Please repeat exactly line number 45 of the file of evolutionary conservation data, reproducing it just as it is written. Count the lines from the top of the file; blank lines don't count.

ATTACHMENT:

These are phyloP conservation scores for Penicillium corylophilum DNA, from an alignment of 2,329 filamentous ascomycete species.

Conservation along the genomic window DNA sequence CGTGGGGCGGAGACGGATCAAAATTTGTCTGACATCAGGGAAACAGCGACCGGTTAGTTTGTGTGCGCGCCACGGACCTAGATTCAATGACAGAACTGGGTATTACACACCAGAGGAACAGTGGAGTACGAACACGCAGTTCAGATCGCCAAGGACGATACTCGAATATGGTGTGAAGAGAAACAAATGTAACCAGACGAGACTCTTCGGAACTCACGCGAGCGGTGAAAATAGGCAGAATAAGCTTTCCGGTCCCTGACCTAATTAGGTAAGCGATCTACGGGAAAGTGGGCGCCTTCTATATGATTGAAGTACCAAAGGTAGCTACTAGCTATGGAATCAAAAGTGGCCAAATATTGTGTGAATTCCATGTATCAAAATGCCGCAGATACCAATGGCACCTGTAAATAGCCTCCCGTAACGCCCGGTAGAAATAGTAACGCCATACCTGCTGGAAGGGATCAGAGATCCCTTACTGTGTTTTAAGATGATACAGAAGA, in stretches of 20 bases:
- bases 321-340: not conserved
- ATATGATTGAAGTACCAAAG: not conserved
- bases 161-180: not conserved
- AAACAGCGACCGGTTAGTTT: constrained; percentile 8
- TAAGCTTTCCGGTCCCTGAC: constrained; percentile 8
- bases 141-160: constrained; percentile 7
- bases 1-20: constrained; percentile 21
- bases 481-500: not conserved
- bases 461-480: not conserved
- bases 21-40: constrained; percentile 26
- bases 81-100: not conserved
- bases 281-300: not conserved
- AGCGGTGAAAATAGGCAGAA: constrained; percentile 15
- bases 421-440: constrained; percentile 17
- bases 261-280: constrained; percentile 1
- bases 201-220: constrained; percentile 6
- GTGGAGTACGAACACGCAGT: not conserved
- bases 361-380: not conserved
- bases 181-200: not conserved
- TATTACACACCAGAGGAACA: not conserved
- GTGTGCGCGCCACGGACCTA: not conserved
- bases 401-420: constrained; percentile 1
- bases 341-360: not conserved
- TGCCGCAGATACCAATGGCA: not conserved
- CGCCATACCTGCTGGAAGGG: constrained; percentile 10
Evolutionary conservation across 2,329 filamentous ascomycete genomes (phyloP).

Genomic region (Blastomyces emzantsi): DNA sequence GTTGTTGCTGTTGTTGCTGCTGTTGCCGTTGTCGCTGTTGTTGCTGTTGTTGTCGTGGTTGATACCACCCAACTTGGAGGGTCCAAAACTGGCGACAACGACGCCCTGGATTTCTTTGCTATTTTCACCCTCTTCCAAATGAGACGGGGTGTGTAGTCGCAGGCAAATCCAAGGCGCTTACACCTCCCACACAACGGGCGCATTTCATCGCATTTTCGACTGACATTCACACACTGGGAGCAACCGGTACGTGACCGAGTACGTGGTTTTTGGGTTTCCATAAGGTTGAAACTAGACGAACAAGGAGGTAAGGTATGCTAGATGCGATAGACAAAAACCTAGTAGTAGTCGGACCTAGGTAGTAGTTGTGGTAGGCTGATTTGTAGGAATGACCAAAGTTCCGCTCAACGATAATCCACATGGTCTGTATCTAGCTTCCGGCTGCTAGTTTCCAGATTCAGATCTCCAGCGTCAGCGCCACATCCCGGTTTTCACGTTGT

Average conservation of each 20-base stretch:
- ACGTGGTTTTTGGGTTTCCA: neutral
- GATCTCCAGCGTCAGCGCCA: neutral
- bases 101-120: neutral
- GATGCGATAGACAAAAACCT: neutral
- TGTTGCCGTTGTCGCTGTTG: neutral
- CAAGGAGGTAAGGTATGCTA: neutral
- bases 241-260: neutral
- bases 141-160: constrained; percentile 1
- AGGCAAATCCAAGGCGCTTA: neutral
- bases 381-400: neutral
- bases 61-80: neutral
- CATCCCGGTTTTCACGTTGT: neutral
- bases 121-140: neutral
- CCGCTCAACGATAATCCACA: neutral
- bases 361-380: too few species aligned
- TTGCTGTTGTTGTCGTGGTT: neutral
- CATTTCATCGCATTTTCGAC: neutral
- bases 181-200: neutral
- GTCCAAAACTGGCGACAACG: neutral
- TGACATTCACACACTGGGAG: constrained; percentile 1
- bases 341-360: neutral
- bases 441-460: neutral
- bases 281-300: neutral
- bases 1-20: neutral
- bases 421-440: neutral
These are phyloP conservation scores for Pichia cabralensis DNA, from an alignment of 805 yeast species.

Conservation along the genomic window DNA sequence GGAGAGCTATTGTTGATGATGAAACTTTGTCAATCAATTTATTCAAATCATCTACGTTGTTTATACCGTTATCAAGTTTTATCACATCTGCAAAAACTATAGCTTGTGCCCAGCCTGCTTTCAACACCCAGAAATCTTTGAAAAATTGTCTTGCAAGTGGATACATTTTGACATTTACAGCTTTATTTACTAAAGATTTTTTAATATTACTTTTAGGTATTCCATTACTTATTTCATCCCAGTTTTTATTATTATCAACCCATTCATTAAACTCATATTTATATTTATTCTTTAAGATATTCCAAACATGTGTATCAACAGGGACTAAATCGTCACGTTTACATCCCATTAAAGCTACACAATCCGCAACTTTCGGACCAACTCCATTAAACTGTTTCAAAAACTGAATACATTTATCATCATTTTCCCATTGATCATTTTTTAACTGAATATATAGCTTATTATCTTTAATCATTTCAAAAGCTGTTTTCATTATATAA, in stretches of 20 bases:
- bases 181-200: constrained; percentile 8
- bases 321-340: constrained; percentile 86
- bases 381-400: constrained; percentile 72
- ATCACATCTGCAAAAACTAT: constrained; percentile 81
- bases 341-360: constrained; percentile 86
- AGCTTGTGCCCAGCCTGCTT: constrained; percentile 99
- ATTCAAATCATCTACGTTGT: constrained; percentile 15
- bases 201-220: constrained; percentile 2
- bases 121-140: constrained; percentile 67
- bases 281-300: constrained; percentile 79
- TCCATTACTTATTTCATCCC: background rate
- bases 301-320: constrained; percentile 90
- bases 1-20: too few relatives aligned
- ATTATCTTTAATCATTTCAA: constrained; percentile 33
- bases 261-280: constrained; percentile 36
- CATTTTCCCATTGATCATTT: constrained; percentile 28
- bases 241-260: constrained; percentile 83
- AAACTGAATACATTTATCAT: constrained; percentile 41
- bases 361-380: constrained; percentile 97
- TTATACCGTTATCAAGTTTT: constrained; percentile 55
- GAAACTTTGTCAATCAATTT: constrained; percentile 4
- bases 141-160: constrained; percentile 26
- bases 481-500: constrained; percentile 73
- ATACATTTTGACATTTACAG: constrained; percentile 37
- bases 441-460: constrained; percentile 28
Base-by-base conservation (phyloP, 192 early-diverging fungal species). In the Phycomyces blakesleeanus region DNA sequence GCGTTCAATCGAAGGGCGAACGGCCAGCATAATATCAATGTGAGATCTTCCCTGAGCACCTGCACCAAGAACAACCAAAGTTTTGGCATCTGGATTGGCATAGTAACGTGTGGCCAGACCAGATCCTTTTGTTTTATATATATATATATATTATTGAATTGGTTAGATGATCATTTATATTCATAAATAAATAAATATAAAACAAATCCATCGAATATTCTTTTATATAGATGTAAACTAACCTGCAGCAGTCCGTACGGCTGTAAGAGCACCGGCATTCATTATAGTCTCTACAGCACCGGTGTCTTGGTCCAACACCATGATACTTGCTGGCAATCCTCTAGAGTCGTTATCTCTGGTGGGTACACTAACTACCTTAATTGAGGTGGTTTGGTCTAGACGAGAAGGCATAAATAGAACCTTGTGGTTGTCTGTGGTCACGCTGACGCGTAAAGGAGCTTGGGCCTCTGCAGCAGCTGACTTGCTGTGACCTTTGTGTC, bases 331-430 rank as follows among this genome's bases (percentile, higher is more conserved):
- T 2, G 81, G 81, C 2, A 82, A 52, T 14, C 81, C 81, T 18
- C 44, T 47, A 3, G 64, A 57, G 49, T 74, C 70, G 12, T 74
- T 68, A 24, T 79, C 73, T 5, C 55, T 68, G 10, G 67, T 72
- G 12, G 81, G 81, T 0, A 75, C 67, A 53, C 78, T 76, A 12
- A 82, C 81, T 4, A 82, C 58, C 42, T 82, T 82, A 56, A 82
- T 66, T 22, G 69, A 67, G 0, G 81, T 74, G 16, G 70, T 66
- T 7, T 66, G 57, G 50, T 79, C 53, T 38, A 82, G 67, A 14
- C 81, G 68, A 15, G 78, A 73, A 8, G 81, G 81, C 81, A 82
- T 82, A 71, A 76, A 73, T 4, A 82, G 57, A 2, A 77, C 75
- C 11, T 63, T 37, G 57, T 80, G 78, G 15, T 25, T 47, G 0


- bases 361-380: too few species aligned